3. This perfectly aligns with Dr. Robert Lustig’s recent book, The Hacking of the American Mind. There is an epidemic of depression and addiction instigated by the pervasive and purposeful confusion between pleasure and happiness, between dopamine and serotonin, between fulfilling cravings and finding contentment. Pleasure does not equal happiness. He goes over some real, practical strategies for finding contentment in a world driven by pleasure-seeking. Pleasure-seeking drives capitalism forward, so it will always be a go-to for anyone trying to maximize profits; however, when in overdrive, it destroys contentment and instigates depression and addiction. Neurons can only handle so much dopamine before they downregulate in order to prevent cell death, requiring higher and higher doses for the same reward. Additionally, excessive dopamine suppresses serotonin production. We would all do well to read this book and apply his advice in whatever form we need to in our lives.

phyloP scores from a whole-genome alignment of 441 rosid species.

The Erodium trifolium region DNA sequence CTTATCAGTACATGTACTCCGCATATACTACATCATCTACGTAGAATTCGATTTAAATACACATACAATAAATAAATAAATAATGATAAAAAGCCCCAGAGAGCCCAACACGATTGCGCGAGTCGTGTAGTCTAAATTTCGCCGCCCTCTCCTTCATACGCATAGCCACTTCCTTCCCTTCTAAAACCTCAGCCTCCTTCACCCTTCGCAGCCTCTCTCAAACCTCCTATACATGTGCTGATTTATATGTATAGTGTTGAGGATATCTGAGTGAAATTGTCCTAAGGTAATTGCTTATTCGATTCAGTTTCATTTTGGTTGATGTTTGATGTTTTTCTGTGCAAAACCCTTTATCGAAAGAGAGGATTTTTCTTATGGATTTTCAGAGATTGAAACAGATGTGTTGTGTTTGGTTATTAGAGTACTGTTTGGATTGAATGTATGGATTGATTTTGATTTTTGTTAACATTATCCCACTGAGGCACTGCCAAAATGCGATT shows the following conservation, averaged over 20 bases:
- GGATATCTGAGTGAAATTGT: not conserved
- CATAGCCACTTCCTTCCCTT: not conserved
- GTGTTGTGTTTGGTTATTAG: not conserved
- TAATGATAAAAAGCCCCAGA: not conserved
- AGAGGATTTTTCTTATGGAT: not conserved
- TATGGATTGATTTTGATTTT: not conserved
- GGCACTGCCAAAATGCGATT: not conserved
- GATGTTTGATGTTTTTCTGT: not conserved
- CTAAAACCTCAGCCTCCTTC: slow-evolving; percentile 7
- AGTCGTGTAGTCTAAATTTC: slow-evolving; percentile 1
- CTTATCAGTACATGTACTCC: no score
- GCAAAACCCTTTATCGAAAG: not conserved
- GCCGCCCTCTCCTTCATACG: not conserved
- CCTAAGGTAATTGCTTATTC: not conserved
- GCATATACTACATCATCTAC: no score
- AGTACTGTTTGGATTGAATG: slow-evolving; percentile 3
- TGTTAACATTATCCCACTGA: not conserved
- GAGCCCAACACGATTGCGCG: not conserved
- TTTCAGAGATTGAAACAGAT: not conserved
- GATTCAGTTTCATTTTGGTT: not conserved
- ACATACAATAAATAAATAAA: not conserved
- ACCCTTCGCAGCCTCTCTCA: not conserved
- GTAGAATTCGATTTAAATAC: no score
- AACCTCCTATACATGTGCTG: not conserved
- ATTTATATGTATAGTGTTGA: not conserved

4. Very close to Dr. Perlmutter observations and specially his bibliography on the subject, our Microbiota -well directed by a careful nutrition- focused specifically on neural support could be the key to a redundant ‘healthy’ mental health, preventing depression, dementia and naturally the need of addictions and suicides. Coming from a ‘weak mental health family’, for 40 years I have kept my suicide (KCl-morphine) in my night table, which constitutes ‘a mental insurance’. For 15 years y have lived on 30gr a day of resistant starches and plenty of saturated fat and protein (though ‘protein metabolism’ produces aggressive metabolites the ‘Citric Cycle’, which affect lymphatic system and demand many antioxidants (A system epi-genically degraded since Paleolitic). These has been the experience of hundreds of my patients, under this disciplined treatment, only one death at 97, after surviving ten years of a heavy fibromyalgia, (death of simple ∑organic decay). The key element is this ‘bread of life’ directed to a ‘deep-nutrition’; and naturally no human invented carbs of any kind. I am totally healthy now at 80 capable of running an holding my breath for more than a minute at 8000’ in Bogota, reconstructing organs (as the center of my right macula or prostate). We are much stronger than what we think. Medice (Frenchfries eaters) cura te ipsum.